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A Time of Changes
My reactions to Silverberg are somewhat uneven. I absolutely love the creepy yet alluring The Book of Skulls and the dystopian The World Inside but have never been able to get into, let alone finish, any of his Majipoor series which he seems to be so well known for. This one left me ambivalent. I think sometimes he tries a little too hard with his social messages -- in this case, I suppose, the value of love (published in 1971, surprise, surprise).

The main character, Kinnall Darival, is a member of the upper classes on a world settled several thousand years ago by religious fundamentalists (specific type not mentioned but one suspects a virulent strain of Puritans). The original settlers built into their world the Covenant, a socio-religious structure that requires people to keep their private joys and sorrows -- indeed all their emotions -- strictly private and bother no one else with them. This suppression of the self is so extreme that the words "I" and "me" have become obscenities and the greatest sin/crime is "self-baring."

Recognizing, I suppose, that people have to be able to talk to someone the Covenant provides two outlets, one religious and one secular. The religious outlet are the Drainers, to whom one can go for something like confession, while the secular outlet takes the form of bondsisters and bondbrothers (everyone has one of each). Even with these people one doesn't use the words "I" or "me", however.

Kinnall is introduced to a drug that allows people to essentially mind-meld, literally wander through each others' minds like shoppers at a bazaar, picking up this memory and that, and seeing themselves through each other's eyes. This brings Kinnall to a realization that the Covenant is outmoded, damaging, unhealthy and he begins to proselytize (secretly), recruiting others to take the drug. Although his bondsister and bondbrother don't share his views, they don't abandon him; they help him escape for a time, but in the end Kinnall is arrested and taken away, his fate unknown.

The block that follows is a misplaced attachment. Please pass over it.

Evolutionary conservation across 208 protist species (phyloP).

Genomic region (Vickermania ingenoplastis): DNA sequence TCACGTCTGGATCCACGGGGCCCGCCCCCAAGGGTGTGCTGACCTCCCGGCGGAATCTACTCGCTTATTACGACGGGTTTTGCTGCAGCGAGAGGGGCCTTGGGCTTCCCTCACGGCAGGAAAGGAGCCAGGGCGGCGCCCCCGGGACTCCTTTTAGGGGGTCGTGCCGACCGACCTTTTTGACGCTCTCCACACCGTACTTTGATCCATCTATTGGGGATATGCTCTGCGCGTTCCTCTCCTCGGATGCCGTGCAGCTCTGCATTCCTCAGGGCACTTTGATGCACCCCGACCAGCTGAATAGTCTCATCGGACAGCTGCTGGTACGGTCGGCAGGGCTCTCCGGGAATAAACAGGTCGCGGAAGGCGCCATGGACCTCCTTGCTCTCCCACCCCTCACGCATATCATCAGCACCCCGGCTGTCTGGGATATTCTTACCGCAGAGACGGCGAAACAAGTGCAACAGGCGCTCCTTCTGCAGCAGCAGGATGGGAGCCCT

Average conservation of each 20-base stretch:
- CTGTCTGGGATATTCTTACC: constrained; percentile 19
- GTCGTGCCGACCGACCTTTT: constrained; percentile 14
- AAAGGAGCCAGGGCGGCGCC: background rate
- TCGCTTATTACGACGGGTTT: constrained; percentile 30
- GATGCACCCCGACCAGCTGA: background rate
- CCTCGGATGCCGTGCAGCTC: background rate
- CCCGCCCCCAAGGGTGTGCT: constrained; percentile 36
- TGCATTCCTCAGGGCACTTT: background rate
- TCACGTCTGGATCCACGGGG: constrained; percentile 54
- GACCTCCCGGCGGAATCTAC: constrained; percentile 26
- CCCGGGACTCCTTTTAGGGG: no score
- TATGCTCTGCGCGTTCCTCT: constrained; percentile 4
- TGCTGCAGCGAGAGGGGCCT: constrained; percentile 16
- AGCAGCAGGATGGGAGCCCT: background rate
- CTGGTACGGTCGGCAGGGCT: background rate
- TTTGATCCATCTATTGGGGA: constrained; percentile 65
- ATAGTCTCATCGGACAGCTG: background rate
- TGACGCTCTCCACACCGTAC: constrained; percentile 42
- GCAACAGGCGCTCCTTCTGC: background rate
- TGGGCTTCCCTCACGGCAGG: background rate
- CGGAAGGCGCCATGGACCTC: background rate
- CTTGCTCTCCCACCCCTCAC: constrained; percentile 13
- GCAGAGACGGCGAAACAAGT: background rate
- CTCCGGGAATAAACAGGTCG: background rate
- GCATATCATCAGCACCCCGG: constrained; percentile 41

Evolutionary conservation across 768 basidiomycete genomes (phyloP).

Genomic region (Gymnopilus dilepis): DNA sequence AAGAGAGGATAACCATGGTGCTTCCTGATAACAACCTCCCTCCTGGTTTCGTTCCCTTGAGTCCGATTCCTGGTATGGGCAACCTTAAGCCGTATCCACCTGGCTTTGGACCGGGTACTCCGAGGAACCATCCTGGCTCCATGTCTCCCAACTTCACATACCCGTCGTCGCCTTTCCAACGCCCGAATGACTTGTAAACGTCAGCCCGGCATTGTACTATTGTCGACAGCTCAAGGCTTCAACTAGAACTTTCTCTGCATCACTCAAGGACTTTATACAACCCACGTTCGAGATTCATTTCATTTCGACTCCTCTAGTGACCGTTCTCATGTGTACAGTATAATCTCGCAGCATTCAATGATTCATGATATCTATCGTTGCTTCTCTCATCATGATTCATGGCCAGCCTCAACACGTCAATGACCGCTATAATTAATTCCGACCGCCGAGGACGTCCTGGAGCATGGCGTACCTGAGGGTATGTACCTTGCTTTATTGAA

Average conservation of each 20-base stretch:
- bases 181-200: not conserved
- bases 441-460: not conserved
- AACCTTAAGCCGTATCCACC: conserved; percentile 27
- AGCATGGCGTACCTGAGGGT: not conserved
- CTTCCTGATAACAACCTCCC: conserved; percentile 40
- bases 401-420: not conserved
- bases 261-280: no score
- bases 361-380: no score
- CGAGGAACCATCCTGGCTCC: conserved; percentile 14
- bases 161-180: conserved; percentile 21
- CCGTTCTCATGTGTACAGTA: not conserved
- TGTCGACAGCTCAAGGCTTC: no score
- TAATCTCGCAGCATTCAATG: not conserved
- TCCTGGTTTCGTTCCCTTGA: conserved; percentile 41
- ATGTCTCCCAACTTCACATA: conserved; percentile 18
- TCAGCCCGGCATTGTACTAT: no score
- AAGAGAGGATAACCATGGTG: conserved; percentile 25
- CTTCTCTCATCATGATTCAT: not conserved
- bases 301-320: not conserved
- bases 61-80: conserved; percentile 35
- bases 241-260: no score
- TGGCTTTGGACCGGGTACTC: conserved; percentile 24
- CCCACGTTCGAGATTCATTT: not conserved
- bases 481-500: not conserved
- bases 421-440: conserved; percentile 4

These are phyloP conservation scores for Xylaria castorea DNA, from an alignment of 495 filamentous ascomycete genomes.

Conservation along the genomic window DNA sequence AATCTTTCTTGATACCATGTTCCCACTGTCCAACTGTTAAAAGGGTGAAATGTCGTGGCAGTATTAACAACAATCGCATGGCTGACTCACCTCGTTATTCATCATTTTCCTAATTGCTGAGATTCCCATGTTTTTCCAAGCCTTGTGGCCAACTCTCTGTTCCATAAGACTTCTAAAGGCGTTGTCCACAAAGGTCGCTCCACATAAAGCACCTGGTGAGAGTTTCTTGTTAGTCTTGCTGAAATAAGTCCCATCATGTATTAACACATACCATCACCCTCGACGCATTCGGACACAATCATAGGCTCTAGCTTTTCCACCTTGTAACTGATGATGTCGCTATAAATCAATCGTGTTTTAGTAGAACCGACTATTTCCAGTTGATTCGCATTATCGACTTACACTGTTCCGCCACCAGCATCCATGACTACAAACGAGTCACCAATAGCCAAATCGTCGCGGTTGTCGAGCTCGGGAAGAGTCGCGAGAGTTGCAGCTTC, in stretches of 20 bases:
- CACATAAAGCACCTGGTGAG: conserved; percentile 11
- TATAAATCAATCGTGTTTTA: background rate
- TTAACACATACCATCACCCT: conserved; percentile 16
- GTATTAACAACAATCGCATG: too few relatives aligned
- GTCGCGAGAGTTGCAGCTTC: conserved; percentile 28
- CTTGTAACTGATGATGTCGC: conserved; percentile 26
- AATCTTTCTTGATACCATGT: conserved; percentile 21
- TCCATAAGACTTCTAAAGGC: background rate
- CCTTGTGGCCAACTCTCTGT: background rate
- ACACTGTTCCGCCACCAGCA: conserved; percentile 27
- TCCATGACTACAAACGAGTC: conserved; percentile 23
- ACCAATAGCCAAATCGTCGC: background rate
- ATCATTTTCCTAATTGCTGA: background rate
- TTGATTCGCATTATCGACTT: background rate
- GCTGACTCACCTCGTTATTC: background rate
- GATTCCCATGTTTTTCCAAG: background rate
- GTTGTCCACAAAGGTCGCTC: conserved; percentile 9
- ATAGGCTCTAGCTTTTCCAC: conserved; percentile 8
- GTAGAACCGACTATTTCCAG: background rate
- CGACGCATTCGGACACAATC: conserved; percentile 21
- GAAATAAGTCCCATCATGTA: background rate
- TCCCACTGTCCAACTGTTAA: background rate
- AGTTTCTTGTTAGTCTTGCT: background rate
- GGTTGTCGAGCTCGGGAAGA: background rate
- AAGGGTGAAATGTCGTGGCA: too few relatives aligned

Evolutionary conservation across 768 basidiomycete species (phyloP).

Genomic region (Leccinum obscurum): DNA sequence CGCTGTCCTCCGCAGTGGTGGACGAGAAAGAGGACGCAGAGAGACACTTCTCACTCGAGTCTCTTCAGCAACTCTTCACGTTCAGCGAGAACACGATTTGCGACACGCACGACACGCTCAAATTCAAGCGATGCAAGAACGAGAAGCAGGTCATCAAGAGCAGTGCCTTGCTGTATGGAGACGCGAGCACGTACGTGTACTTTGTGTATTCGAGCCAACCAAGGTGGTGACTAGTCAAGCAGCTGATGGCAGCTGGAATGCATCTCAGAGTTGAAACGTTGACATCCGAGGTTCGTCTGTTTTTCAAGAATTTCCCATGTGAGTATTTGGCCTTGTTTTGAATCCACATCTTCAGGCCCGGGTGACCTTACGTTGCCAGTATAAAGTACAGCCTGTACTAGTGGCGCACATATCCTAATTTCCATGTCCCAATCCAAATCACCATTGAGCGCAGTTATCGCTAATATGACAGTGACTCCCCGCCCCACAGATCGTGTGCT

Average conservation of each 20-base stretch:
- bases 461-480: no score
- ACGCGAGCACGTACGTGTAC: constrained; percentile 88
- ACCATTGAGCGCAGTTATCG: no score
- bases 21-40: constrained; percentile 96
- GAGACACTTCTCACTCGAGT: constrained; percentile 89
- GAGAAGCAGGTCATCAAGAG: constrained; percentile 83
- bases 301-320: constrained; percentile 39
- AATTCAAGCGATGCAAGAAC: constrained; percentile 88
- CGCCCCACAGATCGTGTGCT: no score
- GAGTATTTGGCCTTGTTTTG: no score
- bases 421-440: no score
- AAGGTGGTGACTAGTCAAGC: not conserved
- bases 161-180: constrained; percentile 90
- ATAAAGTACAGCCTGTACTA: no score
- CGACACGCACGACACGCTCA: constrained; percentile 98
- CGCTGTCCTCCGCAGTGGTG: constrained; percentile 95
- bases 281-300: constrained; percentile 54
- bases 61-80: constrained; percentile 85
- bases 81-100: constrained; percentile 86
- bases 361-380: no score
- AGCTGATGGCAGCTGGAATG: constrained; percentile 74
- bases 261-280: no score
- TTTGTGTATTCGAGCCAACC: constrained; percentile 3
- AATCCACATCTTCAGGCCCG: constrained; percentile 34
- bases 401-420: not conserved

The idea is intriguing but I'm not sure how well executed it was. Silverberg's writing is good enough to draw you in past the plot holes (the biggest being that if the first person singular is abhorrent, why is the second person singular OK? If it's a sin to recognize myself as "I" why is it OK to recognize someone else as "you"?) but ultimately I didn't find it particularly satisfying. Kinnall's interlude where he becomes so focused on the drug-induced sharing that he doesn't bother going to work and forgets about personal hygiene make the drug seem a lot less attractive. Perhaps Silverberg's point is that their society is so broken that it takes drastic measures to fix it? Or maybe he tried LSD at some point in the 60s and thought it was great (Kinnall's last experience with the drug sounds an awful lot like Timothy Leary's mind expansion, and his bondbrother and bondsister suffer what sounds very much like a "bad trip" when they try it).

I give it a resounding "Meh."

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